Click on the book(s) above for direct purchasing options. Please note: if you would like to find the books through another vendor, be sure to take note of the exact ISBN numbers so you/your child has the correct book for class.
  • AP Spanish Literature

    The AP Spanish Literature and Culture course is a survey of Spanish and Hispanic literary works ranging from the 13th century to the 21st century. Students read and analyze poetry, prose, essays and theater pieces from several time periods, including such notable works as Cervantes' El ingenioso hidalgo don Quijote de la Mancha (excerpts), Lorca's La casa de Bernarda Alba, and poetry by Sor Juana Ines de la Cruz. Students refine their analytical writing skills through comparative essays and shorter, interpretive pieces. Much of the class time is spent discussing the readings; students thus hone their speaking skills as well. The class is conducted exclusively in Spanish. Students are required to take the AP exam in May.

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    If you purchase a used textbook, make sure there is no writing in it.

    Click on the book(s) above for direct purchasing options. Please note: if you would like to find the books through another vendor, be sure to take note of the exact ISBN numbers so you/your child has the correct book for class.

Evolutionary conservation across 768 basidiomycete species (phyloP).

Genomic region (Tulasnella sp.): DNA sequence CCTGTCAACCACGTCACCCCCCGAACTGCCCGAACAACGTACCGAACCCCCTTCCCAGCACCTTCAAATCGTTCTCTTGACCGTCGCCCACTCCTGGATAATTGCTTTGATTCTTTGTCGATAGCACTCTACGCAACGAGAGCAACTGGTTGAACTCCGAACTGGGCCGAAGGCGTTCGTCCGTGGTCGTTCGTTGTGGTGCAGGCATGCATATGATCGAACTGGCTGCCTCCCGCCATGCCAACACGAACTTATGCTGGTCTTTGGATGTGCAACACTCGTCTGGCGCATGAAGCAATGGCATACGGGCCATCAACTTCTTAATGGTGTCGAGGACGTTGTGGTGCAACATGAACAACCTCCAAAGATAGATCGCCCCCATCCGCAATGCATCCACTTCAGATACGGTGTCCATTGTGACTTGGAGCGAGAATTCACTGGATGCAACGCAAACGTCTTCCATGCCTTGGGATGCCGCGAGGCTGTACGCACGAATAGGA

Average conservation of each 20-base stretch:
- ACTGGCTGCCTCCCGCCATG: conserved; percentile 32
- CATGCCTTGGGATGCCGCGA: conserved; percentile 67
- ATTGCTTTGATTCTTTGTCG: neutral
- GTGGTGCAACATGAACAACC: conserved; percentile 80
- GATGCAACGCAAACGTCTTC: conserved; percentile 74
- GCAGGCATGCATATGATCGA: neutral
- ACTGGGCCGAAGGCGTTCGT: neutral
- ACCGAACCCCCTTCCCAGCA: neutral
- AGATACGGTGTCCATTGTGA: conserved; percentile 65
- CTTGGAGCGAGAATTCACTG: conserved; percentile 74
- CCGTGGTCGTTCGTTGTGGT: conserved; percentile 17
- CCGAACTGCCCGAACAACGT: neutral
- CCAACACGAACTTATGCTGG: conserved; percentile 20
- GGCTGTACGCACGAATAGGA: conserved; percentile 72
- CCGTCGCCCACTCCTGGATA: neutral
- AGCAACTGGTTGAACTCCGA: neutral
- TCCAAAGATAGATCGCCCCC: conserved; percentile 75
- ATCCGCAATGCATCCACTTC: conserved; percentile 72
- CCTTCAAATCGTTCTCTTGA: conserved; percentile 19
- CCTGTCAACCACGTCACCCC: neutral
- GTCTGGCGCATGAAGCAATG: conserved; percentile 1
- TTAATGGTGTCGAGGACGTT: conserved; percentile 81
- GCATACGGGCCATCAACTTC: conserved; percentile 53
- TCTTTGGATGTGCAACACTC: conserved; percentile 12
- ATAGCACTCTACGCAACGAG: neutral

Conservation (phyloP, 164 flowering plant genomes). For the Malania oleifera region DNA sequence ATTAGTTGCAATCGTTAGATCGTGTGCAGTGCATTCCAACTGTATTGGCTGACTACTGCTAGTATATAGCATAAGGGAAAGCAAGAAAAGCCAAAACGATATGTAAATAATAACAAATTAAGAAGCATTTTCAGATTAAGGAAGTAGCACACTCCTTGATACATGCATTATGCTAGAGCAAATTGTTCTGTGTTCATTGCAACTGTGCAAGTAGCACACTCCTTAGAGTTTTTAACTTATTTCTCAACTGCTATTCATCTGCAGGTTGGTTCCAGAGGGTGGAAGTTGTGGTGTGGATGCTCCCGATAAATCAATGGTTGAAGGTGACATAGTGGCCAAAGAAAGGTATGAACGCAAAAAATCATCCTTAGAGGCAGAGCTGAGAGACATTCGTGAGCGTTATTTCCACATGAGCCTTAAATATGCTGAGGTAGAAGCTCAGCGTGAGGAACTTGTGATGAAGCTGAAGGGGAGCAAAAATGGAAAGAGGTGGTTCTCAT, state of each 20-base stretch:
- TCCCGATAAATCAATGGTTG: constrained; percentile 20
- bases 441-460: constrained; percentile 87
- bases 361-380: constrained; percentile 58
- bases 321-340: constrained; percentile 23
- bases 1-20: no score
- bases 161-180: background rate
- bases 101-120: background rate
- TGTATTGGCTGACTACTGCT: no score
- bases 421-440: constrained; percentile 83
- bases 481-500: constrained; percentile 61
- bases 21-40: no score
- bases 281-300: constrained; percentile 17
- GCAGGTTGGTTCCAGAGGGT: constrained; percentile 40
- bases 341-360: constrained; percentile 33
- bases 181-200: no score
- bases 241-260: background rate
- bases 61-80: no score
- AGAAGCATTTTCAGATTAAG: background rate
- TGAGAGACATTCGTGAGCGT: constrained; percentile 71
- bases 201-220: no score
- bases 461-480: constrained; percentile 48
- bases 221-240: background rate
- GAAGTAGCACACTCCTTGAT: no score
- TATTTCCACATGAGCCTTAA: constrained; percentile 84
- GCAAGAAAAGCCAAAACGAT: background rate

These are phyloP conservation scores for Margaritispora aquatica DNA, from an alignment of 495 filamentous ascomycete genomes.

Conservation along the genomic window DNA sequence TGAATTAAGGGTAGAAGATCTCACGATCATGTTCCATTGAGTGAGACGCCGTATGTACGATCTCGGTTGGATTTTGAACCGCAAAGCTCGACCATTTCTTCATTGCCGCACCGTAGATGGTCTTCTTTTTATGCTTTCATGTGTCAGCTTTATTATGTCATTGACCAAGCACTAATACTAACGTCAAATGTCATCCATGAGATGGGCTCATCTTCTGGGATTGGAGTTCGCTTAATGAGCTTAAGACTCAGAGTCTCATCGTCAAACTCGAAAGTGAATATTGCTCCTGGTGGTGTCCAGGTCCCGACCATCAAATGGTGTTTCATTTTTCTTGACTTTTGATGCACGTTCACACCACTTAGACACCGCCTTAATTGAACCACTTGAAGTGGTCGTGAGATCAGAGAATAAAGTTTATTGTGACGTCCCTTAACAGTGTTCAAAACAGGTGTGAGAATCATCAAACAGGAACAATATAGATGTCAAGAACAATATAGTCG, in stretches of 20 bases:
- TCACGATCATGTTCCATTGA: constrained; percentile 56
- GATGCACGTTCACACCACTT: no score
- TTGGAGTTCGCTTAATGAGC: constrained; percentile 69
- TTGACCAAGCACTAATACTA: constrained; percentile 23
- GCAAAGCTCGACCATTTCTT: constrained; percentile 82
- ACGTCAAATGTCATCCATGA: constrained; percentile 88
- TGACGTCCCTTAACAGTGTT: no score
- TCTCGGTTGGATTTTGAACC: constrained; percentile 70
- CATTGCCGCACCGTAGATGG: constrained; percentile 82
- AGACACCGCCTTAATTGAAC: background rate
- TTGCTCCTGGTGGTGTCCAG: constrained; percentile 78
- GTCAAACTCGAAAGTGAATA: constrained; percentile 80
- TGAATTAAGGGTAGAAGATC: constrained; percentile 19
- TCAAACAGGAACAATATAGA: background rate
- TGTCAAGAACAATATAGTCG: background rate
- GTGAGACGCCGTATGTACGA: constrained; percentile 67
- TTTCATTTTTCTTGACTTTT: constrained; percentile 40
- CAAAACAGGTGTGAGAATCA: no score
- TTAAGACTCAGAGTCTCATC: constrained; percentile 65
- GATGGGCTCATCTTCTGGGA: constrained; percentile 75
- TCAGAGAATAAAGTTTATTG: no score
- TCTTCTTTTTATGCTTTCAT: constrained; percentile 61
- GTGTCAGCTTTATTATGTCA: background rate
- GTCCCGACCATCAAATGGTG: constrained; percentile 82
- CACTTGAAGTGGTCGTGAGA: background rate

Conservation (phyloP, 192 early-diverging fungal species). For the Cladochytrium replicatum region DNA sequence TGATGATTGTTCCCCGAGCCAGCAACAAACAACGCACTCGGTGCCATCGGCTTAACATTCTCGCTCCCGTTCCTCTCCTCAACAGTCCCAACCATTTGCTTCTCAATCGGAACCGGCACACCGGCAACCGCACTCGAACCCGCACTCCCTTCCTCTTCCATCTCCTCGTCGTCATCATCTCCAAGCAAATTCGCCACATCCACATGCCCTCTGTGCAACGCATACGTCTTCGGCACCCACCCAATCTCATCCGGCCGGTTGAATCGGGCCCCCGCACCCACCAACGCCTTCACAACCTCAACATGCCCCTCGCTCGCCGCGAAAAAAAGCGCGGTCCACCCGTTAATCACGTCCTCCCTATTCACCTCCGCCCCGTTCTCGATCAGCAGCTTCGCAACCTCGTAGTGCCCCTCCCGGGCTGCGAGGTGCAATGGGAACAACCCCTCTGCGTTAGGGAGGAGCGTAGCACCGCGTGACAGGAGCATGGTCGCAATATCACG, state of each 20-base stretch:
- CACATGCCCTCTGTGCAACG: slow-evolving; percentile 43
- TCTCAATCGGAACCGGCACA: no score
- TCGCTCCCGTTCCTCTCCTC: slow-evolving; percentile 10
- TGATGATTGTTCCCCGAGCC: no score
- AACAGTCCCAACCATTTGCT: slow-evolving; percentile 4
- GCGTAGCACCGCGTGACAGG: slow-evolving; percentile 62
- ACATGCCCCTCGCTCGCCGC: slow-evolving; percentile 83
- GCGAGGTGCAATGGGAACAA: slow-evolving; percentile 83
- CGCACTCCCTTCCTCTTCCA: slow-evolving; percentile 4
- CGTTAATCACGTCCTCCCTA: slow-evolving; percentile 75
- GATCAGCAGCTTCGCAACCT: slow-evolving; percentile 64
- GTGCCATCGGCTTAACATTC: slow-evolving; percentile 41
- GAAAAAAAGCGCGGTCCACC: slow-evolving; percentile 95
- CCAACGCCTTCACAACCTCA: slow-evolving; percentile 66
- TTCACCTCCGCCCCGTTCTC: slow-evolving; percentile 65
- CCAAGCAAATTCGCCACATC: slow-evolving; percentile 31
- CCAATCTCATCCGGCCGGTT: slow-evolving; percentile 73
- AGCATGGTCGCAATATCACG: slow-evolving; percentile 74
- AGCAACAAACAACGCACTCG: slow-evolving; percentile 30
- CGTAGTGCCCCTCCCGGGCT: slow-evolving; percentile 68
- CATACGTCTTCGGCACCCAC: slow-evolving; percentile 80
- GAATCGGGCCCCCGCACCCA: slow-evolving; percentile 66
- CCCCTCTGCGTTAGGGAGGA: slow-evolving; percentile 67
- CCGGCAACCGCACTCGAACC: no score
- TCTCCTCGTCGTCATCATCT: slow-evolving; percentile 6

• Protestas

    In this course, students will study a variety of sociopolitical issues through the lens of protests in literature, art, and film as well as reports in the media. The protests we study may or may not have roots specifically in Spanish or Latin American countries and cultures, but their expression will be in the Spanish language, and most will have been created by Spanish, Latino or Latin American artists. All work for the class will be conducted in Spanish. This is a semester length course.

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View Our Curriculum

Faculty

  • Kristen Fischer

    Languages Department Chair & Director of Instructional Services
    (603) 779-5323
    Middlebury College (VT) - MA
    Middlebury College (VT) - BA
    Needham High School
    Bio
  • Jean Henchey

    Spanish Faculty
    (603) 779-5318
    Rutgers University - MAT
    Plymouth State University (NH) - BA
    University of Maryland
    American High School of Barcelona, Spain
    Bio
  • Douglas Kendall

    Latin Faculty
    (603) 779-5314
    St. John's College (NM) - MALA
    U of Montana - BA
    Bio
  • Jay Kourkoulis

    French & Mathematics Faculty
    Bio
  • Amelia Ortiz

    Mandarin Chinese Faculty
    Williams College - BA Chinese and International Relations
    Bio
  • Janice Pedrin-Nielson

    French Faculty & Community Service Coordinator
    (603) 779-5313
    Smith College (MA) - MAT
    Middlebury College (VT) - AB
    Bio
  • Tobi Pfenninger

    Spanish Faculty, International Student Coordinator & Dean of Faculty
    (603) 779-5306
    Plymouth State University (NH) - BA
    University of Illinois Urbana-Champaign - M.Ed.
    Bio
  • Kelly Pope

    Spanish Faculty
    (603) 779-5317
    Governor Dummer Academy
    Bowdoin College - Bachelor of Arts Spanish
    Bio
Holderness School
33 Chapel Lane, Holderness NH, 03245
mail P.O Box 1879 Plymouth, NH 03264-1879
phone (603) 536-1257